As Kim Dotcom gets ready for his wedding today, the entrepreneur's lawyers are apparently serving "a multi-billion dollar damages claim" against the New Zealand Government.

On the sixth anniversary of the raid on the Coatesville mansion where he lived, Dotcom took to Twitter to castigate the Government.

"Today, 6 years ago, the NZ Govt enabled the unlawful destruction of Megaupload and seizure of my global assets. I was arrested for the alleged online piracy of my users. Not even a crime in NZ. My lawyers have served a multi-billion dollar damages claim against the Govt today," he tweeted.

Dotcom, however, says by getting married on the anniversary of the raid, he is turning January 20 into a "day of joy".

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Dotcom's and fiancee Elizabeth Donnelly's wedding was originally planned for November but he has marked most anniversaries of the raid with a special event.

On its first anniversary, he launched the Mega business, for instance.

In the 2012 raid Dotcom and three others were arrested in New Zealand on behalf of the FBI, which was carrying out a worldwide operation targeting his file-sharing business Megaupload, at the time consuming 4 per cent of the globe's internet traffic.

Even though Dotcom was facing claims of criminal copyright violation - later found to not be a crime here - the police used the anti-terrorist Special Tactics Group in a helicopter assault on the Coatesville mansion.

He and others arrested face decades in jail if successfully extradited to the United States and convicted on copyright, money laundering and other charges.

Dotcom has always denied any illegality.

Dotcom's American-based lawyer Ira Rothken confirmed the damages claim in a tweet this afternoon saying: "We confirm that our legal team filed a Statement of Claim for monetary damages on December 22, 2017 on behalf of @KimDotcom against the United States and NZ governmental entities alleging that defendants pursued with malice and material non disclosure an erroneous arrest warrant".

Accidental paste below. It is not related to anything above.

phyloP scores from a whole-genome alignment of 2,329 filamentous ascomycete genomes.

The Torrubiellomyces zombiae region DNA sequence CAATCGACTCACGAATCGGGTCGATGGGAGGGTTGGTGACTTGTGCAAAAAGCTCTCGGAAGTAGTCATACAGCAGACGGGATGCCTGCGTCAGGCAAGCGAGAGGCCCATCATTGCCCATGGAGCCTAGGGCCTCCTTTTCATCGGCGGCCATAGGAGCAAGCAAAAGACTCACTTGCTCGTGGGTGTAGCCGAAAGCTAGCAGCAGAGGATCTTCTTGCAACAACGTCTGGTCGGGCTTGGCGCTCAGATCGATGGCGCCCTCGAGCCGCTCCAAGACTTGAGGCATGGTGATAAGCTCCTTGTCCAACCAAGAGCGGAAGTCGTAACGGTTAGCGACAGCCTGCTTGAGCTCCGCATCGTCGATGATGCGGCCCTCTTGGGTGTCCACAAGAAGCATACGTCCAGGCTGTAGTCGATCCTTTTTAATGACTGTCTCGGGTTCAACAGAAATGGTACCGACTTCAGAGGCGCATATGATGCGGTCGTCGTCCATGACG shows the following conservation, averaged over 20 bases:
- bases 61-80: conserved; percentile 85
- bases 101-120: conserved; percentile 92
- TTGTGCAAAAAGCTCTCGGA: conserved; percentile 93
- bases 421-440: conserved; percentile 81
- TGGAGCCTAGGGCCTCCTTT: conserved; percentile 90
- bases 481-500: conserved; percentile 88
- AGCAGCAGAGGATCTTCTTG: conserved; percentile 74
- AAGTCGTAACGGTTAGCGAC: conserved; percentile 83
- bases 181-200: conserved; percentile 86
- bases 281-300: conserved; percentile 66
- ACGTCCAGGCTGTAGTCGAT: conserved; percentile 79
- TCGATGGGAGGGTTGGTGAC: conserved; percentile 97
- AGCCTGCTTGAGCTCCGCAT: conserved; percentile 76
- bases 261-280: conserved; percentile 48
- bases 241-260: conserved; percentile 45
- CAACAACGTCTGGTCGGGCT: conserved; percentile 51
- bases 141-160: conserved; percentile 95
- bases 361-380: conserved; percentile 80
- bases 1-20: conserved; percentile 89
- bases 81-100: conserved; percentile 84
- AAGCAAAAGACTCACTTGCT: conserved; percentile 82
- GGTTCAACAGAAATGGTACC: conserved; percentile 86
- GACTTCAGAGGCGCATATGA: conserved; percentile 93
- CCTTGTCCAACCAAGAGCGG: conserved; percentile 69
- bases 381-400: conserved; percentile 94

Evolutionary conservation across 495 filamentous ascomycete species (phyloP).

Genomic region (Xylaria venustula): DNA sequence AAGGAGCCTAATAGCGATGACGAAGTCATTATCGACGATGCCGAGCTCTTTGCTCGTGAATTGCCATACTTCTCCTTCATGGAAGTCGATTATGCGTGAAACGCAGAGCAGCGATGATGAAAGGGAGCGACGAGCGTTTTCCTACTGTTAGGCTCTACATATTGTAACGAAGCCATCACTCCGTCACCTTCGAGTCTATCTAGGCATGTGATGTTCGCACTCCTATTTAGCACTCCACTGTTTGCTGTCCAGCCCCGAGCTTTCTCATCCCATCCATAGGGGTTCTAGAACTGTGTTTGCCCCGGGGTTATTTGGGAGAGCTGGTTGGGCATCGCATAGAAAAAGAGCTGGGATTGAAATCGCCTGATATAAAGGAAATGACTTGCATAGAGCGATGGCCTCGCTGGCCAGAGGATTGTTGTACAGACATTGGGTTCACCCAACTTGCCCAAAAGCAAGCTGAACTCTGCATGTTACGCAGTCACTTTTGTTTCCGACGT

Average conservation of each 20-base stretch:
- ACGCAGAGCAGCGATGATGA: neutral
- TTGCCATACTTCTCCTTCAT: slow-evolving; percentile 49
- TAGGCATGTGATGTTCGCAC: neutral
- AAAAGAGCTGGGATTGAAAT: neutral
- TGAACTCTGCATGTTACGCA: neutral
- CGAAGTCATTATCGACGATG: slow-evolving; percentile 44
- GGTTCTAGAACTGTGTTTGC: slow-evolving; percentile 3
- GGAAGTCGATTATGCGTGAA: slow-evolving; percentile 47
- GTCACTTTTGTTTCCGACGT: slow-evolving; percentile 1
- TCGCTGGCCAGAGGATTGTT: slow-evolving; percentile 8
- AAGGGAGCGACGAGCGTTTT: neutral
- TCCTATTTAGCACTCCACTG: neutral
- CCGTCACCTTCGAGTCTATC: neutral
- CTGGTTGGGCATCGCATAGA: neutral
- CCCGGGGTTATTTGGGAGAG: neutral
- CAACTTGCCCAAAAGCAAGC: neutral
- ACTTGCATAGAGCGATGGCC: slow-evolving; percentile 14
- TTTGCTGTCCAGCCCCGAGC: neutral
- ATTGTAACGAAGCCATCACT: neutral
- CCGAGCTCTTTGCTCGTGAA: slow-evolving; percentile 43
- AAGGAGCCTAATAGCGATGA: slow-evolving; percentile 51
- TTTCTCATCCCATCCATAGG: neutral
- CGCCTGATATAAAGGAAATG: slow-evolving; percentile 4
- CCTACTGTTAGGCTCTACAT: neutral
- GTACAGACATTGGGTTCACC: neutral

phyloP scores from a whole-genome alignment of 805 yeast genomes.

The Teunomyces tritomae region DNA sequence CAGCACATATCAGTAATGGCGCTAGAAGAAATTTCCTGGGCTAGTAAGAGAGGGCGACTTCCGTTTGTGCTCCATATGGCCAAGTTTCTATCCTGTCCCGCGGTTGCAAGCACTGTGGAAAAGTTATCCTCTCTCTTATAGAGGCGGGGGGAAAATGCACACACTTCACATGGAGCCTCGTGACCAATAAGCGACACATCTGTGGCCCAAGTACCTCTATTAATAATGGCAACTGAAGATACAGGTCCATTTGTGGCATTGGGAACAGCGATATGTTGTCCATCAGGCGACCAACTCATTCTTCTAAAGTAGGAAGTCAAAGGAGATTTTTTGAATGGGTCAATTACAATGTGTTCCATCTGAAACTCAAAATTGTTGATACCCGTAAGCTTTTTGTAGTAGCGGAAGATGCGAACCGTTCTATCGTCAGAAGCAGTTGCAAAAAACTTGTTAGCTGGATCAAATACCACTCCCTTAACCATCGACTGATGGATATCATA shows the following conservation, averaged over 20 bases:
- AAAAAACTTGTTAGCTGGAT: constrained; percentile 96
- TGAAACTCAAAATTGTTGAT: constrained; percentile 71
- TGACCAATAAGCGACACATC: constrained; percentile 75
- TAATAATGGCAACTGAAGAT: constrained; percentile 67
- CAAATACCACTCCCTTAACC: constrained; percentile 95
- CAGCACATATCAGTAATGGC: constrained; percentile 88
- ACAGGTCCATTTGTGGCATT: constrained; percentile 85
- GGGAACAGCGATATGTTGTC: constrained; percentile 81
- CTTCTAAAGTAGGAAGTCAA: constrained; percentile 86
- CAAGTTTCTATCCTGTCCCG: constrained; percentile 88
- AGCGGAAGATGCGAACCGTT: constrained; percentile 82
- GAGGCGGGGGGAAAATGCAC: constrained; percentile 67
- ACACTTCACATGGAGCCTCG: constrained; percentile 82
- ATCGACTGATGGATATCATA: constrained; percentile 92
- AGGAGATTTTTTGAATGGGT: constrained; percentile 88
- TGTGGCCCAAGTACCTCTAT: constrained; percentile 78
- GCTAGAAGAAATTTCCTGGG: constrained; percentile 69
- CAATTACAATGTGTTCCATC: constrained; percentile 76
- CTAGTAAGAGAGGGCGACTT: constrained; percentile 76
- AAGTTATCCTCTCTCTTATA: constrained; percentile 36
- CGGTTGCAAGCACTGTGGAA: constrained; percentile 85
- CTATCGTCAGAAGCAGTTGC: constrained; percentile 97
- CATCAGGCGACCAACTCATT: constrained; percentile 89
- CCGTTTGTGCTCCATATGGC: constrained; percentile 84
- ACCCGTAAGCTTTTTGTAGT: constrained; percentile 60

Rothken told the Herald the complaint was against both New Zealand and US governments for "pursuing and maintaining and erroneous arrest warrant and making material non-disclosures to the court about it".

The complaint alleges the New Zealand court that granted an arrest warrant for Dotcom was misled when important information was omitted, Rothken said.

"We're alleging amongst other things that the Government knew or should have known that the copyright allegations did not support a crime in New Zealand, and did not support the arrest warrant.

"Even when they were reminded of that they still maintained the erroneous arrest warrant and so we're alleging that the Government acted with malice."

He said the complaint alleges millions of dollars in damages.

Rothken said he was confident Dotcom had a strong case.

"Not only are the criminal claims erroneous but we also believe the procedures that were followed by the Government, in the end demonstrate Government abuse in a case that is highly political, and for Kim Dotcom not to prevail here politics would have to get involved somewhere."

Rothken earlier would not say where Dotcom was getting married today other than to confirm it was somewhere in New Zealand.

"Out of a very stressful and turbulent time for him, with all that's going on in the legal front in New Zealand, we want to have extra caution in giving him and his new wife their privacy on this very important day."

A spokeswoman for the Minister on duty, Stuart Nash, who is also the Minister of Police, and for the Attorney-General David Parker, said they had no comment.